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Whiskered Flycatcher - BirdForum Opus

Revision as of 20:44, 21 February 2022 by Deliatodd-18346 (talk | contribs) (→‎External Links: gsearch checked template added)
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Photo © by Thibaud
Parque Nacional Yanachaga-Chemillén, Pasco, Peru, 29 August 2020

Alternative name: Whiskered Myiobius

Myiobius barbatus

Includes: Yellow-rumped Myiobius, (Yellow-rumped Flycatcher) Myiobius mastacalis


Nominate subspecies
Photo © by Andy Adcock
The Guiana trail, near La Escalera, Venezuela, 12 January 2016

12·5–12·7 cm (4¾-5 in)

  • Olive-green crown, nape and back
  • Yellow crown patch (mostly hidden)
  • Paler lores
  • Yellowis-white eye ring
  • Greyish face
  • Yellow rump
  • Black undertail-coverts

Similar Species

Stronger yellow rump than the very similar Black-tailed Flycatcher but the yellow is found in a narrower band across the back. Also shows a tawny color to the breast missing in the Black-tailed.


South America: Colombia, Venezuela, Guyana, Suriname, French Guiana, Ecuador, Peru, Bolivia, Brazil



Myiobius barbatus has four subspecies[1]:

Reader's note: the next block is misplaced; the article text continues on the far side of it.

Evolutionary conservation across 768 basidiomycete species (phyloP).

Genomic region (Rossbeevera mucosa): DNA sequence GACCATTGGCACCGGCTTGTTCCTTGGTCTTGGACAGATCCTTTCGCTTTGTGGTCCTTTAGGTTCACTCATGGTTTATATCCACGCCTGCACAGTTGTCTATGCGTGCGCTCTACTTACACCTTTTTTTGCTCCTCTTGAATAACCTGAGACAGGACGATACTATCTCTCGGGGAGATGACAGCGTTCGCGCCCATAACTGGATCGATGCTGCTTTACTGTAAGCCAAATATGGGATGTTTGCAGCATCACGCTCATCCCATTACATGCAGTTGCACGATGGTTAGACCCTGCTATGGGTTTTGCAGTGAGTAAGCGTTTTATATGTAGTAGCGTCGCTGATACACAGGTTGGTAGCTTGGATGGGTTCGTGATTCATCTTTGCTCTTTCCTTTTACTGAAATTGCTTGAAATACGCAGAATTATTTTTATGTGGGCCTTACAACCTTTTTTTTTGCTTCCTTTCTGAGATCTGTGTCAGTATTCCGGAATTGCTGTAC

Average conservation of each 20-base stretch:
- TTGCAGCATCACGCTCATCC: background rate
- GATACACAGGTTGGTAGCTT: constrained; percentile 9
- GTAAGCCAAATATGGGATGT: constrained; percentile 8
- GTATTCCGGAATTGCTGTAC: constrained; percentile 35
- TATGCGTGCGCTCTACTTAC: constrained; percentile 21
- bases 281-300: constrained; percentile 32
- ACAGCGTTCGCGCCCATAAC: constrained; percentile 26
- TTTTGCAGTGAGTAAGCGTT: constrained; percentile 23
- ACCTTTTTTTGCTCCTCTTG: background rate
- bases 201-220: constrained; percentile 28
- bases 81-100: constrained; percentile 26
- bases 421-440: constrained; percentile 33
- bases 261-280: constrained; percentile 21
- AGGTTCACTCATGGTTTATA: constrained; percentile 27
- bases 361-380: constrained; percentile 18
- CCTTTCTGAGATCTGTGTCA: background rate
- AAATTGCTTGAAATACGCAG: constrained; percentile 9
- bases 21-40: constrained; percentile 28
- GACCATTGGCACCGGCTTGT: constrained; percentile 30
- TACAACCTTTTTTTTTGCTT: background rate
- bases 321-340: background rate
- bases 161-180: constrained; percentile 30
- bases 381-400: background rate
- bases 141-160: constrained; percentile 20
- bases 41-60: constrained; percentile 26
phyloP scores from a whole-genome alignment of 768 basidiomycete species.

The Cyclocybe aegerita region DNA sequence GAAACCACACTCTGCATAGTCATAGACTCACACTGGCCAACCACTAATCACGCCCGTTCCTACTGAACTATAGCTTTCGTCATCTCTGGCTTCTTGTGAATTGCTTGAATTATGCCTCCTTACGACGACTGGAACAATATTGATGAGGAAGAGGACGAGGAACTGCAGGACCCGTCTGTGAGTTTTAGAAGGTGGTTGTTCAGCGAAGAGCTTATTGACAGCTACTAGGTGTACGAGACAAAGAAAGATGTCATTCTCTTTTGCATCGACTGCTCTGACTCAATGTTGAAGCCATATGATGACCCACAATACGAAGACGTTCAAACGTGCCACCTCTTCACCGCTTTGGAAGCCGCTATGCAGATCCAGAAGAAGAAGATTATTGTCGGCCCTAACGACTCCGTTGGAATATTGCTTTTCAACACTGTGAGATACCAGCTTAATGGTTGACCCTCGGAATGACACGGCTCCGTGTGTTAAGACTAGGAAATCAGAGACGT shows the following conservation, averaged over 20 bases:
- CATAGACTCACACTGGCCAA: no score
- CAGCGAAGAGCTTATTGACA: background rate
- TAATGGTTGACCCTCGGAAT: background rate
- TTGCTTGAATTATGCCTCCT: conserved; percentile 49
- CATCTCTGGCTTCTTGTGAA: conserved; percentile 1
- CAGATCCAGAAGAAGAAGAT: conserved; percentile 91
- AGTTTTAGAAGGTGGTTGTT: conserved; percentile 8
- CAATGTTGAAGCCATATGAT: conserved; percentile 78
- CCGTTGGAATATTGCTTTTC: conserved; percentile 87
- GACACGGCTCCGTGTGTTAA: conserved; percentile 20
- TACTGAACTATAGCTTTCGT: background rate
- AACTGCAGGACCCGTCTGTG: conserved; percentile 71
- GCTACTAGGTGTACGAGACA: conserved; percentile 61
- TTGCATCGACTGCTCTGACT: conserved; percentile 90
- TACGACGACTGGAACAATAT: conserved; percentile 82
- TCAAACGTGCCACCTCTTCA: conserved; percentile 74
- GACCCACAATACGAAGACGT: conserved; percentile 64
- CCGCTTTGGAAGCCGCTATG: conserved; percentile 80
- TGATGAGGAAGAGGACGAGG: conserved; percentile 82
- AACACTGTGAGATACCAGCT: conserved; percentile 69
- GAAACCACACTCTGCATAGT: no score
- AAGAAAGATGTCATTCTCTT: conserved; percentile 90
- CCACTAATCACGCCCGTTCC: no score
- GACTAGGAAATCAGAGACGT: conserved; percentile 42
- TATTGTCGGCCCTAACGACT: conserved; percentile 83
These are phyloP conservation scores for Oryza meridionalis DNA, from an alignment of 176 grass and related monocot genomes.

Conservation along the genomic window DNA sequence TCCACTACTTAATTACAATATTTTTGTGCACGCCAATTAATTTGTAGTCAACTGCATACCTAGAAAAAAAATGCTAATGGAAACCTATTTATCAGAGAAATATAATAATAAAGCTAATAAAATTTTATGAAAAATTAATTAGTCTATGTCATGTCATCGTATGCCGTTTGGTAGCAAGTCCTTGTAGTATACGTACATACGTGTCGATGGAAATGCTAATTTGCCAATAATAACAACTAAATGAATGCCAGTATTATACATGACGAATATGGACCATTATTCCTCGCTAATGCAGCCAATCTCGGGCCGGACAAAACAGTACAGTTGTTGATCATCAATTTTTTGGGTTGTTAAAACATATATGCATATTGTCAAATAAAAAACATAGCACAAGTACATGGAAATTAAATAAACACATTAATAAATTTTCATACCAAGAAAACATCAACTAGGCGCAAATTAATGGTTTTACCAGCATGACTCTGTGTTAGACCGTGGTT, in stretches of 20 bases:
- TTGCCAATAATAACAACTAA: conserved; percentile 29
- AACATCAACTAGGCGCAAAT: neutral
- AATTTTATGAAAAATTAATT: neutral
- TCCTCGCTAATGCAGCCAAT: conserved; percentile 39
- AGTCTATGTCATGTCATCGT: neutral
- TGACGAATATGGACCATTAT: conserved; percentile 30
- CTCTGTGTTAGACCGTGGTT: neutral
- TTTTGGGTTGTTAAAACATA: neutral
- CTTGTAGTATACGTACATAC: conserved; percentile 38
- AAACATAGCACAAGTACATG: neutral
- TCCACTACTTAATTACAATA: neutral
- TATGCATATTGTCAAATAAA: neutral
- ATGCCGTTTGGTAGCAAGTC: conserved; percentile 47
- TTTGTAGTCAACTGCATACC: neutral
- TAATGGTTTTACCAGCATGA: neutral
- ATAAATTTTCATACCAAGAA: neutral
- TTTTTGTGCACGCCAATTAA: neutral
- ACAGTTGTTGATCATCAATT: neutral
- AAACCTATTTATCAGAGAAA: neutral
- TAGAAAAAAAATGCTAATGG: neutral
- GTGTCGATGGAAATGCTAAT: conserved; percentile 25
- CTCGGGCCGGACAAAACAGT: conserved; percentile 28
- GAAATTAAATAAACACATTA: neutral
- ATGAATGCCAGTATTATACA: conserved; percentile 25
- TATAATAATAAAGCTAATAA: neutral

• M. b. semiflavus
  • East-central Colombia (Nechí region of Antioquia)
  • M. b. barbatus
  • M. b. amazonicus
  • Eastern Peru (south of Río Marañón) east to Rio Madeira (Brazil)
  • M. b. insignis
  • North-eastern Brazil (south of the Amazon from Rio Tapajós to Pará)
  • M. b. mastacalis: (Yellow-rumped)
  • South East Brazil (southern Goiás, Paraíba and Bahia to Santa Catarina)


They are found in shady understories of humid, terra firme and gallery forests, as well as second growth. Generally near to streams.


They often fan their tails.


Their main diet consists of arthropods.

They are regularly seen in mixed species feeding flocks with antwrens and antshrikes.


They construct a hanging nest 2-10 feet above the ground.


  1. Clements, J. F., T. S. Schulenberg, M. J. Iliff, S. M. Billerman, T. A. Fredericks, B. L. Sullivan, and C. L. Wood. 2019. The eBird/Clements Checklist of Birds of the World: v2019. Downloaded from http://www.birds.cornell.edu/clementschecklist/download/
  2. Gill, F and D Donsker (Eds). 2010. IOC World Bird Names (version 2.7). Available at http://www.worldbirdnames.org/.
  3. Lepage D. (2020) Avibase. Retrieved 17 September 2020

Recommended Citation

External Links

GSearch checked for 2020 platform.